1972 Honda CB 750 K2

Discussion in 'General Discussion / News / Information' started by Eddie The Eagle, Mar 6, 2012.

  1. HIKO

    HIKO Ol'Timer

    Joined:
    Nov 7, 2005
    Messages:
    349
    Likes Received:
    3
    Trophy Points:
    0
    Ratings:
    +3 / 0 / -0
    Eddie,

    I don't want to argue with You but the CB 750 K2 never had black colored cylinders...

    MP-Terveisin Hiko
     
  2. KZ25

    KZ25 Ol'Timer

    Joined:
    Nov 19, 2011
    Messages:
    805
    Likes Received:
    0
    Trophy Points:
    0
    Ratings:
    +0 / 0 / -0
    Some XS650 models had black barrels in the late seventies or early eighties. Personally I never liked the look, all aluminum looks better, but that's just me.
     
  3. Eddie The Eagle

    Eddie The Eagle Ol'Timer

    Joined:
    Sep 8, 2009
    Messages:
    147
    Likes Received:
    0
    Trophy Points:
    16
    Ratings:
    +0 / 0 / -0
    Your absolutely right Hiko, all K series engines were alloy color, black was my personal choice ... This CB750K1 will be alloy color.

    safe riding .... EB.
     
  4. Eddie The Eagle

    Eddie The Eagle Ol'Timer

    Joined:
    Sep 8, 2009
    Messages:
    147
    Likes Received:
    0
    Trophy Points:
    16
    Ratings:
    +0 / 0 / -0
    Yes KZ that license plate came with the bike, its now got a Thai plate (750) ... The pics your looking at was the one I restored last year,im now restoring a K1 (1971)....
    I like to get my hands on a XS650, original one's getting hard to find now .... Ride Safe ... EB
     
  5. BobSriRacha

    BobSriRacha New Member

    Joined:
    Feb 16, 2013
    Messages:
    4
    Likes Received:
    0
    Trophy Points:
    0
    Ratings:
    +0 / 0 / -0
    Hi all, first post from a 'newbie'...

    just picking up on Marcel's comments about aluminium castings and motorcycle engines -

    From my experience, crankcases are usually high pressure die cast to get a good finish, precise detail thats required, good casting integrity (no porosity or shrinkage where you dont want it) and consistency of product, but it requires very costly equipment and die tooling. Barrels (if separate parts) and cylinder heads are usually low pressure or tilt-pour cast as it costs less to set up but still gives the required casting integrity and external finish.

    Investment casting (developed by the Egyptians as the 'lost wax technique) is used for smaller steel or aluminium parts is a low set up cost method that gives a good finish and consistent results.

    Sand casting is not the first choice of process for aluminium parts that require a good finish and consistency - sand by its very nature leaves a more rough surface and is easy to damage while the die mould is being assembled. But its relatively quick and lower cost to set up or modify. It may be used while the preferred method is being finalised. Possibly Honda had some issues with their chosen casting method and so had no choice but to use sand cast for a limited number of early bikes... Or the whole project would have been delayed...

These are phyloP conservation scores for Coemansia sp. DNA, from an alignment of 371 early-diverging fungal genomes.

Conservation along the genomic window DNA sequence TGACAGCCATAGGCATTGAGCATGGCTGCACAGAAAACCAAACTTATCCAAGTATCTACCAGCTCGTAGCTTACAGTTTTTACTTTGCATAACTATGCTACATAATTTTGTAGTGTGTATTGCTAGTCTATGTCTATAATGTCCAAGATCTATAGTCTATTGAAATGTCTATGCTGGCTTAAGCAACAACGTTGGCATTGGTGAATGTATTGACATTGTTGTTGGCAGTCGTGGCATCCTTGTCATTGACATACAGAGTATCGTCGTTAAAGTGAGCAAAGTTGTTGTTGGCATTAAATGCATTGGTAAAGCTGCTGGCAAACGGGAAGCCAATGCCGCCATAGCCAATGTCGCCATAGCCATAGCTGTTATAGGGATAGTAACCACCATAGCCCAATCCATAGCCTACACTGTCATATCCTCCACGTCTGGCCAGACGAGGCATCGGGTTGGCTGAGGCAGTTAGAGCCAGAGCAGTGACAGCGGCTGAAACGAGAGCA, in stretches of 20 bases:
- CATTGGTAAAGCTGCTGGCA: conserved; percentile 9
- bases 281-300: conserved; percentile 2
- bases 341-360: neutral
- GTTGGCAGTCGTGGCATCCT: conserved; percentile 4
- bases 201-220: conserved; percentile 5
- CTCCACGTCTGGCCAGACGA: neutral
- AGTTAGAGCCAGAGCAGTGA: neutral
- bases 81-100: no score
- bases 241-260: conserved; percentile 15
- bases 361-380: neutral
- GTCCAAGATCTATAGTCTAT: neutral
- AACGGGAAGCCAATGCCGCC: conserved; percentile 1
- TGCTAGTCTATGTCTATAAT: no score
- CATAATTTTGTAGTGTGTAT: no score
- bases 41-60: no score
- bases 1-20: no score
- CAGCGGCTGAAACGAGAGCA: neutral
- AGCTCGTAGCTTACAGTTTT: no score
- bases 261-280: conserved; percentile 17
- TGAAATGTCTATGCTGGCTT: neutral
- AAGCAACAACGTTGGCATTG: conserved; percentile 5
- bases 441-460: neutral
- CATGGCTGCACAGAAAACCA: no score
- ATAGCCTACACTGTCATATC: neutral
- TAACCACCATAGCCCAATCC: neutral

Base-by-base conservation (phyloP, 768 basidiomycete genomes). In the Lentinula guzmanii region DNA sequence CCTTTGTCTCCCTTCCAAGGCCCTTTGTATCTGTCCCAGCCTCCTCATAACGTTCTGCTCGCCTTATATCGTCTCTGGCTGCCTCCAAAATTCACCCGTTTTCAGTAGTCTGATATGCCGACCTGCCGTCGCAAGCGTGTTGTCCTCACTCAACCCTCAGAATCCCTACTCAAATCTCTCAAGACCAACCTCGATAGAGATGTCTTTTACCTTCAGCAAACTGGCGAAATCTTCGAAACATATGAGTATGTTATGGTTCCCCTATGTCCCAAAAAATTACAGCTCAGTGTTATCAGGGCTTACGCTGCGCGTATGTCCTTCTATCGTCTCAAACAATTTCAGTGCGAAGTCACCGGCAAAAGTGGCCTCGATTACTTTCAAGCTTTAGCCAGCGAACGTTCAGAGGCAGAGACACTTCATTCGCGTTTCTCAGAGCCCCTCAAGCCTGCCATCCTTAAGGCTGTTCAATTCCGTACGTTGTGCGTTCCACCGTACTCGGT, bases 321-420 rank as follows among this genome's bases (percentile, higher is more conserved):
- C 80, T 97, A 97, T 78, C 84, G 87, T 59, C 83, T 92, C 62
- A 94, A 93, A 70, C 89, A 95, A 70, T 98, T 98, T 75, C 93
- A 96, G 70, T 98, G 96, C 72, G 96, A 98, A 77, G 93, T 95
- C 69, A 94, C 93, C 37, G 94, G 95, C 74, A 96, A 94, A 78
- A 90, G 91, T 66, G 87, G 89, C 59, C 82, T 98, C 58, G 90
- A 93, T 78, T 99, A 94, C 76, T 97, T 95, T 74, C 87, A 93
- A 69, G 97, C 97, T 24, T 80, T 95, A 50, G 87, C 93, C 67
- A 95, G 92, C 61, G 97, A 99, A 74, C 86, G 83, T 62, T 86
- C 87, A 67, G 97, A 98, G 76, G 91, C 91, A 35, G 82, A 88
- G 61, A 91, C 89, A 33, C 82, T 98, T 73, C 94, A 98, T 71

Think I've rattled on enough... Great site!
     
  6. KZ25

    KZ25 Ol'Timer

    Joined:
    Nov 19, 2011
    Messages:
    805
    Likes Received:
    0
    Trophy Points:
    0
    Ratings:
    +0 / 0 / -0
    I was extremely lucky to discover a '81 XS650 at a repair shop in the US in 1994. It had only 500 mi on the clock, the owner brought it in for an oil change and never returned.

    All it needed was new rubber, a battery, clean carbs and lots of elbow grease. And legal papers.

    Had it for seven years, put only 4,000 mi on it and couldn't get more than $300 for it when I left.
     
  7. SB2011

    SB2011 Member

    Joined:
    Sep 14, 2012
    Messages:
    8
    Likes Received:
    0
    Trophy Points:
    0
    Ratings:
    +0 / 0 / -0
    This Honda 750 K2 i ride 1975 in Germany.It was a good Bike and a good Time also.
     
  8. Eddie The Eagle

    Eddie The Eagle Ol'Timer

    Joined:
    Sep 8, 2009
    Messages:
    147
    Likes Received:
    0
    Trophy Points:
    16
    Ratings:
    +0 / 0 / -0
    Regarding engine color .... Change my mind ... Decided to do the K1 engine black, A good contrast with all that chrome & polish alloy ... The paint work will be candy gold ... EB.
     
  9. KZ25

    KZ25 Ol'Timer

    Joined:
    Nov 19, 2011
    Messages:
    805
    Likes Received:
    0
    Trophy Points:
    0
    Ratings:
    +0 / 0 / -0
    I suggest flat black, looks better than what you used on the red one, IMO.
     
  10. crowster69

    crowster69 Active Member

    Joined:
    May 27, 2009
    Messages:
    32
    Likes Received:
    0
    Trophy Points:
    0
    Ratings:
    +0 / 0 / -0
    yep i have to agree with ya there eddy.the black on the engine looks great
     
  11. techy5025

    techy5025 Member

    Joined:
    Nov 10, 2008
    Messages:
    18
    Likes Received:
    0
    Trophy Points:
    1
    Ratings:
    +0 / 0 / -0
    You did a great job on the '72. I have to especially compliment you on your polishing of the aluminum parts....alternator cover, etc. Been there..done that.....those look beautiful! The painter did a great job, too. I had mine painted by a local guy using a "paint kit" that is sold on eBay and matches the original Honda colors.

    I would probably go with a bare aluminum engine as I am an "original" guy, but the black color looks good too.

    The left bike.. in the pic of my bikes up thread...I've owned since '69. I think I'm on my 3rd set of mufflers. The sandcast on the right I restored off of eBay. If you keep oil in these bikes they will run forever....great bikes.

    Jim
     
Loading...

Share This Page